Carbon dating cycle
Radiocarbon dating needed an organic material that was not contaminated with carbon 14 from fossil fuel burning or nuclear weapons testing. Its radiocarbon content was theoretically the same as a wood sample grown in AD 1950, the zero point of the radiocarbon timescale used in quoting carbon dating results.Even after nuclear weapon testing was banned, the bomb effect still remains.They found out that tree rings do not exchange radiocarbon with other tree rings.This fact has supported the use of dendrochronology in radiocarbon dating, particularly in constructing radiocarbon calibration curves.The bomb effect refers to the phenomenon that produced “artificial” radiocarbon in the atmosphere due to nuclear bombs.Nuclear weapons testing brought about a reaction that simulated atmospheric production of carbon 14 in unnatural quantities.Bomb carbon is essentially an artificial injection of carbon 14.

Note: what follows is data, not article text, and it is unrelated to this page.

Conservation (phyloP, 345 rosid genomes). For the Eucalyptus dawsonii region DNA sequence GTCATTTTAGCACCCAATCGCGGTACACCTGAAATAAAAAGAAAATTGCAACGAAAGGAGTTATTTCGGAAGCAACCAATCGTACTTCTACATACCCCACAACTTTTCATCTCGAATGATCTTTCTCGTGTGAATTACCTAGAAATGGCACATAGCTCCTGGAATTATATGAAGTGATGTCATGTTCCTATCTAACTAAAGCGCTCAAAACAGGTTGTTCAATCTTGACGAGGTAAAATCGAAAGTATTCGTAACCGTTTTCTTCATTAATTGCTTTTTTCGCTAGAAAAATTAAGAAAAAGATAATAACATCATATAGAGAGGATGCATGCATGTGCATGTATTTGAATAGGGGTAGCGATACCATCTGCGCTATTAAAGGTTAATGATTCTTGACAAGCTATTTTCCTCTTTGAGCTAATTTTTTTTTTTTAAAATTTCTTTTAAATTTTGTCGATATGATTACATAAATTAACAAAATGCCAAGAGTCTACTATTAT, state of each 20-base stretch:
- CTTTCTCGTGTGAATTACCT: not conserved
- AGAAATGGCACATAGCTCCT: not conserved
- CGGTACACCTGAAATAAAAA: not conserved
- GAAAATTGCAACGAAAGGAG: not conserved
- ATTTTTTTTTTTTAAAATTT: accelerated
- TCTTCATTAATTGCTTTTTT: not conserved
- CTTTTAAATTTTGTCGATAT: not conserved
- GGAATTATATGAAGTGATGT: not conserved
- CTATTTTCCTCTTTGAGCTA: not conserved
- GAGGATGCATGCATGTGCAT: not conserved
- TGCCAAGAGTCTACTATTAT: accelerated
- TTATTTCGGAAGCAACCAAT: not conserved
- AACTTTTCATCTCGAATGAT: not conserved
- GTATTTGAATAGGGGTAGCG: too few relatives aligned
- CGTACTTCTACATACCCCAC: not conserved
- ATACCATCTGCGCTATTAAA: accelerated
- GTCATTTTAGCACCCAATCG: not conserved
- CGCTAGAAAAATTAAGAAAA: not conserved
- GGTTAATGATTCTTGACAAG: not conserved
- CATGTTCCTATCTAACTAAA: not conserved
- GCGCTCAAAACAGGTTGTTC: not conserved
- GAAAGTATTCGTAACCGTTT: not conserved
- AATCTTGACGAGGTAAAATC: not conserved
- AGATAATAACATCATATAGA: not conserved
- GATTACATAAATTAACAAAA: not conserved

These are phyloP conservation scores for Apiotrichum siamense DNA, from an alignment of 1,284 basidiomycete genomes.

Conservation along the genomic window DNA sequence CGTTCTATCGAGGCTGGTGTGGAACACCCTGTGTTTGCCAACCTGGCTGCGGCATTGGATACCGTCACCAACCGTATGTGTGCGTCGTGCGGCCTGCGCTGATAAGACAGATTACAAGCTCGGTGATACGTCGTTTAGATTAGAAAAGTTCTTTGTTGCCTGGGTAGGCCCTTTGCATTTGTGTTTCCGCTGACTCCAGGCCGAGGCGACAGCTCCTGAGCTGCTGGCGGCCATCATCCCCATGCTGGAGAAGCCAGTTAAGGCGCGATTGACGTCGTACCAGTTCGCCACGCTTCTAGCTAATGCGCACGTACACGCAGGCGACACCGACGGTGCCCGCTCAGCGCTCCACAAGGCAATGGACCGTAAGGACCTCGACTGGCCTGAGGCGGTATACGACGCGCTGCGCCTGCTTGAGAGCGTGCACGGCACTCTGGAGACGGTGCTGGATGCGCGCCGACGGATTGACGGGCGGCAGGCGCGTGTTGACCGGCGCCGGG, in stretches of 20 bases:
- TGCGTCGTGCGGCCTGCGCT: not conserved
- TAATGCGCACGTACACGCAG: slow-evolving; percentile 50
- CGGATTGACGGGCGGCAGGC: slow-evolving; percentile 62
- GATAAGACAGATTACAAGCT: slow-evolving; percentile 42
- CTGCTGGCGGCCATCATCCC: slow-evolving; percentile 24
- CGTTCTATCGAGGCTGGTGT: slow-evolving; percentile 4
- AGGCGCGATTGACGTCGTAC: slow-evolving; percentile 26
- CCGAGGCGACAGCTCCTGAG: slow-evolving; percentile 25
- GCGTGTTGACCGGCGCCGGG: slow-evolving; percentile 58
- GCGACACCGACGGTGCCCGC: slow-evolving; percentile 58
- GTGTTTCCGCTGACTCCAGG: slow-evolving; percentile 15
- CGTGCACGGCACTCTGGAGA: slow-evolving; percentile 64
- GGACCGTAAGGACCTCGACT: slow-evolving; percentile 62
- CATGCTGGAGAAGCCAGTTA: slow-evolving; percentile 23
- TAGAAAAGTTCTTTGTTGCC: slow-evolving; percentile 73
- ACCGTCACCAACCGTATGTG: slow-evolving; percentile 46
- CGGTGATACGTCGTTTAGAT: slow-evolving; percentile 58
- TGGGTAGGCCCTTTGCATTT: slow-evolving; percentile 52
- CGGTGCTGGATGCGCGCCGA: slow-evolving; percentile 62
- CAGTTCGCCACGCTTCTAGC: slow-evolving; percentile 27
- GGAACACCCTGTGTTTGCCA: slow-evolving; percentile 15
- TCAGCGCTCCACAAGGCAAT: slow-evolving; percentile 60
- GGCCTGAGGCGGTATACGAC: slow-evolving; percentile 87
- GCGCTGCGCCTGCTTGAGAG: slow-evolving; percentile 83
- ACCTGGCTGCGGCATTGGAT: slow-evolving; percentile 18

The radiocarbon dating method is based on certain assumptions on the global concentration of carbon 14 at any given time.
There are two human activities recognized to have irreparably changed the global radiocarbon levels—the burning of fossil fuel and nuclear weapons testing.
Burning of large quantities of fossil fuels like coal, referred as the Suess effect, had significantly lowered the radiocarbon concentration of the atmospheric carbon reservoir.
According to literature, nuclear weapons testing in the 1950s and 1960s have nearly doubled the atmospheric carbon 14 content as measured in around 1965.
The level of bomb carbon was about 100% above normal levels between 19.
Results of the study have enabled modelers to analyze the pathway of radiocarbon and its exchange and residence times.